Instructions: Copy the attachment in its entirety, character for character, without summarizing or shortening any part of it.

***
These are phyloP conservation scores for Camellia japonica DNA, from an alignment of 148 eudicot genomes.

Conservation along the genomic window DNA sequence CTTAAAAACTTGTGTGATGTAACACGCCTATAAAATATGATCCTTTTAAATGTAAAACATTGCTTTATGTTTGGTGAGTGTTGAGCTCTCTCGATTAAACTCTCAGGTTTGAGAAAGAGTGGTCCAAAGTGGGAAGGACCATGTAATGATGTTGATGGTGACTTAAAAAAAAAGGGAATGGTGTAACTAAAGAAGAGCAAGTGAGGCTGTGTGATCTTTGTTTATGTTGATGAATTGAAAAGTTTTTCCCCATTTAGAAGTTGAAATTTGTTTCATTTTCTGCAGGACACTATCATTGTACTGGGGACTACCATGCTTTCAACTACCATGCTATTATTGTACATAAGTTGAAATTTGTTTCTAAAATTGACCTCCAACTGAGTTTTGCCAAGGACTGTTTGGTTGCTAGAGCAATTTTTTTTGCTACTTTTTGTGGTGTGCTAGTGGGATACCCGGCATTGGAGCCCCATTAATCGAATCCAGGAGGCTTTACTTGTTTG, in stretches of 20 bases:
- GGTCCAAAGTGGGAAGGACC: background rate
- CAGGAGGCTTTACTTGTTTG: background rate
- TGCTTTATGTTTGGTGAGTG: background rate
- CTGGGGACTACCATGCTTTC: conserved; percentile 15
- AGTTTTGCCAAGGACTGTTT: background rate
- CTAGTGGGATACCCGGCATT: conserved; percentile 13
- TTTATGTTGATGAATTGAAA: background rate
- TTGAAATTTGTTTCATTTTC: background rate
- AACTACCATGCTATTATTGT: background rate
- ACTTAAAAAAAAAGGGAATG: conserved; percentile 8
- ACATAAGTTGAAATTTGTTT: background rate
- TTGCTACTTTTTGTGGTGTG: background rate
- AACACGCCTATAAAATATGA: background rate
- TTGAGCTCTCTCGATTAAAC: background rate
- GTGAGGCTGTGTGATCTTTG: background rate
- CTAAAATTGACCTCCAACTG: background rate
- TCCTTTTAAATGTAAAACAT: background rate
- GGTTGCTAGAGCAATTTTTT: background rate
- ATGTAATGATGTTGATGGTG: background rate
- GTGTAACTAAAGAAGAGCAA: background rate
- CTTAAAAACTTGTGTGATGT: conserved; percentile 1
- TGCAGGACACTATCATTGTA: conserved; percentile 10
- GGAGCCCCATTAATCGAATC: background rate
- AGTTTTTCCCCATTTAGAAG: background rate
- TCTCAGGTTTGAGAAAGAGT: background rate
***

These are phyloP conservation scores for Camellia japonica DNA, from an alignment of 148 eudicot genomes.

Conservation along the genomic window DNA sequence CTTAAAAACTTGTGTGATGTAACACGCCTATAAAATATGATCCTTTTAAATGTAAAACATTGCTTTATGTTTGGTGAGTGTTGAGCTCTCTCGATTAAACTCTCAGGTTTGAGAAAGAGTGGTCCAAAGTGGGAAGGACCATGTAATGATGTTGATGGTGACTTAAAAAAAAAGGGAATGGTGTAACTAAAGAAGAGCAAGTGAGGCTGTGTGATCTTTGTTTATGTTGATGAATTGAAAAGTTTTTCCCCATTTAGAAGTTGAAATTTGTTTCATTTTCTGCAGGACACTATCATTGTACTGGGGACTACCATGCTTTCAACTACCATGCTATTATTGTACATAAGTTGAAATTTGTTTCTAAAATTGACCTCCAACTGAGTTTTGCCAAGGACTGTTTGGTTGCTAGAGCAATTTTTTTTGCTACTTTTTGTGGTGTGCTAGTGGGATACCCGGCATTGGAGCCCCATTAATCGAATCCAGGAGGCTTTACTTGTTTG, in stretches of 20 bases:
- GGTCCAAAGTGGGAAGGACC: background rate
- CAGGAGGCTTTACTTGTTTG: background rate
- TGCTTTATGTTTGGTGAGTG: background rate
- CTGGGGACTACCATGCTTTC: conserved; percentile 15
- AGTTTTGCCAAGGACTGTTT: background rate
- CTAGTGGGATACCCGGCATT: conserved; percentile 13
- TTTATGTTGATGAATTGAAA: background rate
- TTGAAATTTGTTTCATTTTC: background rate
- AACTACCATGCTATTATTGT: background rate
- ACTTAAAAAAAAAGGGAATG: conserved; percentile 8
- ACATAAGTTGAAATTTGTTT: background rate
- TTGCTACTTTTTGTGGTGTG: background rate
- AACACGCCTATAAAATATGA: background rate
- TTGAGCTCTCTCGATTAAAC: background rate
- GTGAGGCTGTGTGATCTTTG: background rate
- CTAAAATTGACCTCCAACTG: background rate
- TCCTTTTAAATGTAAAACAT: background rate
- GGTTGCTAGAGCAATTTTTT: background rate
- ATGTAATGATGTTGATGGTG: background rate
- GTGTAACTAAAGAAGAGCAA: background rate
- CTTAAAAACTTGTGTGATGT: conserved; percentile 1
- TGCAGGACACTATCATTGTA: conserved; percentile 10
- GGAGCCCCATTAATCGAATC: background rate
- AGTTTTTCCCCATTTAGAAG: background rate
- TCTCAGGTTTGAGAAAGAGT: background rate